“If we hope to see progress in diversifying college spaces, starting by diversifying educational workspaces would be a good practical start to begin with,” advised Piper.  

For her study, Piper also considered Byrd’s research about the influence of achievement-related characteristics on social outcomes in African American youth. In a 2014 study, Byrd and her co-authors found that children in classrooms high in both Afrocultural and mainstream values received higher reading and math achievement scores.  

"When I began my research initially, I was shocked to learn that most of the literature on how teacher match related to Black student motivation was scarce. The majority of research pertaining to my demographic has only been analyzed since the 2010s. Understanding and working towards promoting educational success in the Black community is an important first step in abolishing systematic oppressive cycles such as the educational gap and School-to-Prison Pipeline,” said Piper.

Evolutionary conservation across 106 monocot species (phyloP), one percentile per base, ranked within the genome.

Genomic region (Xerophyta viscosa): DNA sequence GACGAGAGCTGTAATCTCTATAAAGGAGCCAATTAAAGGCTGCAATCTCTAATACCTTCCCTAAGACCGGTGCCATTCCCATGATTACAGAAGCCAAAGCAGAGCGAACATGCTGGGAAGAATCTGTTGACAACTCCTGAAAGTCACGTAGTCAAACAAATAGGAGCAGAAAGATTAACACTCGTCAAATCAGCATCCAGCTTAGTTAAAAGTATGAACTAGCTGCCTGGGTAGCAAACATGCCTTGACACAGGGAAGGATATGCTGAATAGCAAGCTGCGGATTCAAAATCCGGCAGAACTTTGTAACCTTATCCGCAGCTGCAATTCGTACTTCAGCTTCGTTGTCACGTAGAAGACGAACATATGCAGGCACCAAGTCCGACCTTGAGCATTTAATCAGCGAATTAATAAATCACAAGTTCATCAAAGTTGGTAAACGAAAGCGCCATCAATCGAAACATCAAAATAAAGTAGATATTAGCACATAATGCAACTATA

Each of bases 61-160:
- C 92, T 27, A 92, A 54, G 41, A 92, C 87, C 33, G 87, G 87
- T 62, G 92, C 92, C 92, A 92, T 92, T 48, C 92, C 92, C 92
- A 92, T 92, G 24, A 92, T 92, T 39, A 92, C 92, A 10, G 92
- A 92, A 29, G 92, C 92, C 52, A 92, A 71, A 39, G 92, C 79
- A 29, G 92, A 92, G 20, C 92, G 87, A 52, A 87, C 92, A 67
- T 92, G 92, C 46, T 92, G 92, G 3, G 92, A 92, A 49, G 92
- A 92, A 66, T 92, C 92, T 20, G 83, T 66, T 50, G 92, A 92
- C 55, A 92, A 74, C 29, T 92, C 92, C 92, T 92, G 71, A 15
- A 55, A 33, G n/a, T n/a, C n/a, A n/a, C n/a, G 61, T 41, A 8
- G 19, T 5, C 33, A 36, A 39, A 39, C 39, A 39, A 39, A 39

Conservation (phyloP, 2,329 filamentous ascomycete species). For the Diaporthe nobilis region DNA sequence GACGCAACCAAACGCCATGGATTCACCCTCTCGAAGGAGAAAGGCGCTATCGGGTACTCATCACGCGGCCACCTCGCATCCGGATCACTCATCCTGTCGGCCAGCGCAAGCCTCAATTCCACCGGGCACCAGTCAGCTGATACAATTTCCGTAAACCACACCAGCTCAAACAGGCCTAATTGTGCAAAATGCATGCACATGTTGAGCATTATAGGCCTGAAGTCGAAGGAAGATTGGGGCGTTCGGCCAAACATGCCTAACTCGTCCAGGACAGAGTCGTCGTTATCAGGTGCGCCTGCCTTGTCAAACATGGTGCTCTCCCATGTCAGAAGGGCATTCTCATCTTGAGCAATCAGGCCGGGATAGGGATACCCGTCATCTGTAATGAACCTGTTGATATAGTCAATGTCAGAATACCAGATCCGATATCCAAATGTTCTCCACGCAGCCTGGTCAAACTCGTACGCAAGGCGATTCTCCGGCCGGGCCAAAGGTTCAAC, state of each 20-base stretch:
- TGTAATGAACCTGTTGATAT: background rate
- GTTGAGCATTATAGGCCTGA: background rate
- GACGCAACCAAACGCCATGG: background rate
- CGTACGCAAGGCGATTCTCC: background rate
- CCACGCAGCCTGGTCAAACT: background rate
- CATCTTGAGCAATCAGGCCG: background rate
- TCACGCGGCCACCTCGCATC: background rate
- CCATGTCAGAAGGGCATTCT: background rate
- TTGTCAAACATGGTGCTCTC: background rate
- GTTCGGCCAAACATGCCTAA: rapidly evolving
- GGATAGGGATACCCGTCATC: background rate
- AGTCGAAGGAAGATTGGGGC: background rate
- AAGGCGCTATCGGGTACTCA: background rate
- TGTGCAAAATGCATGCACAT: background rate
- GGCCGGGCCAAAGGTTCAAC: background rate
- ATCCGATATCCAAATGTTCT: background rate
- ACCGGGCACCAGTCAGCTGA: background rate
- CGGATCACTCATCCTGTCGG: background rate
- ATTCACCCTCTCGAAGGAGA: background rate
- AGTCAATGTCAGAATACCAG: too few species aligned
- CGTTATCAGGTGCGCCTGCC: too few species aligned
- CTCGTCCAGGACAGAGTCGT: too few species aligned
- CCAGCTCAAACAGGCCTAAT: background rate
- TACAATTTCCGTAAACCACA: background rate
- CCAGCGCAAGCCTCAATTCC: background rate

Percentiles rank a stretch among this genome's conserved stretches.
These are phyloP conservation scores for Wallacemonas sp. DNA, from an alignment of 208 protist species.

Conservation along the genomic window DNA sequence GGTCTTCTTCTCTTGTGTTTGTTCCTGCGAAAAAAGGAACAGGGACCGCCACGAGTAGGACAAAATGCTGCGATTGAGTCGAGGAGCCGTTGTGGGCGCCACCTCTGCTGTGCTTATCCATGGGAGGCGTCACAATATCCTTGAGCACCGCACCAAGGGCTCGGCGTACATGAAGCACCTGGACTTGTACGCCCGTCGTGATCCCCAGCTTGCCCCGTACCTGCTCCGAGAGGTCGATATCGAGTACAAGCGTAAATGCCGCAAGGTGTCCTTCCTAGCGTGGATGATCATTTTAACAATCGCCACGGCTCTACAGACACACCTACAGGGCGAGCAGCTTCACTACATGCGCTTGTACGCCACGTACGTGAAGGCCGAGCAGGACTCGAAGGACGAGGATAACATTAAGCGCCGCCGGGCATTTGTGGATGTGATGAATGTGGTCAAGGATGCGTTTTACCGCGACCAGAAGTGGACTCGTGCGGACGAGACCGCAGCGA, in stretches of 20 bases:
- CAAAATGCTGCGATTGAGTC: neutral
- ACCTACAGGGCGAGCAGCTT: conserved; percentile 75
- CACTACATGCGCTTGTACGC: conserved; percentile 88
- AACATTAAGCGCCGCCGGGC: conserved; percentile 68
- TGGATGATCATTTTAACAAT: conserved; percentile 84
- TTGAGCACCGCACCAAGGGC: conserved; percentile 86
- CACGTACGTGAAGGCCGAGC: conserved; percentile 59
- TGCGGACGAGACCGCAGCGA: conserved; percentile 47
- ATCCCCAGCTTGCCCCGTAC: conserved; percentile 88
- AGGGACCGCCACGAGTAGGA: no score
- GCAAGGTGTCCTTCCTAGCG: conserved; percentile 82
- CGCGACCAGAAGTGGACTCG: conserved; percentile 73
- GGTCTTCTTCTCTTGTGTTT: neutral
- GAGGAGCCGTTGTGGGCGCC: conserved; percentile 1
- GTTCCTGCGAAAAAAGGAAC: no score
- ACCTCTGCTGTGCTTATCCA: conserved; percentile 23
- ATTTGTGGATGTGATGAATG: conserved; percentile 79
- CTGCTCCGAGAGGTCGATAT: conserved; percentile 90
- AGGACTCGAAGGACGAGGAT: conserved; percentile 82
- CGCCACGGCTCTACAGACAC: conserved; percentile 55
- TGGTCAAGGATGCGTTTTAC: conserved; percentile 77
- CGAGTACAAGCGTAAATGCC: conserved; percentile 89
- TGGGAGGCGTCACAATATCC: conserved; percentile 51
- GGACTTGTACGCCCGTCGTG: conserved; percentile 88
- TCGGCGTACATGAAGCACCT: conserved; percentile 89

Piper hopes to continue her work in educational psychology while she is at UC Santa Cruz.

Over winter quarter, Piper will work with Hafsa Mohamed, a doctoral student in the Psychology Department on the UnGuide Project, a collaboration with City University of New York, the University of Minnesota, the University of Memphis, the University of Illinois at Chicago, the University of Georgia, and UC Santa Cruz, where undergraduate students from each campus will work together to develop an online resource designed to help first-generation students and students of color navigate and succeed in college.  

“As an aspiring psychologist, I am determined to make sure that my work intersects issues such as race, class, and gender in hopes of producing the most inclusive solutions possible for our community,” said Piper. In addition to pursuing a degree in psychology, Piper is also majoring in critical race and ethnic studies.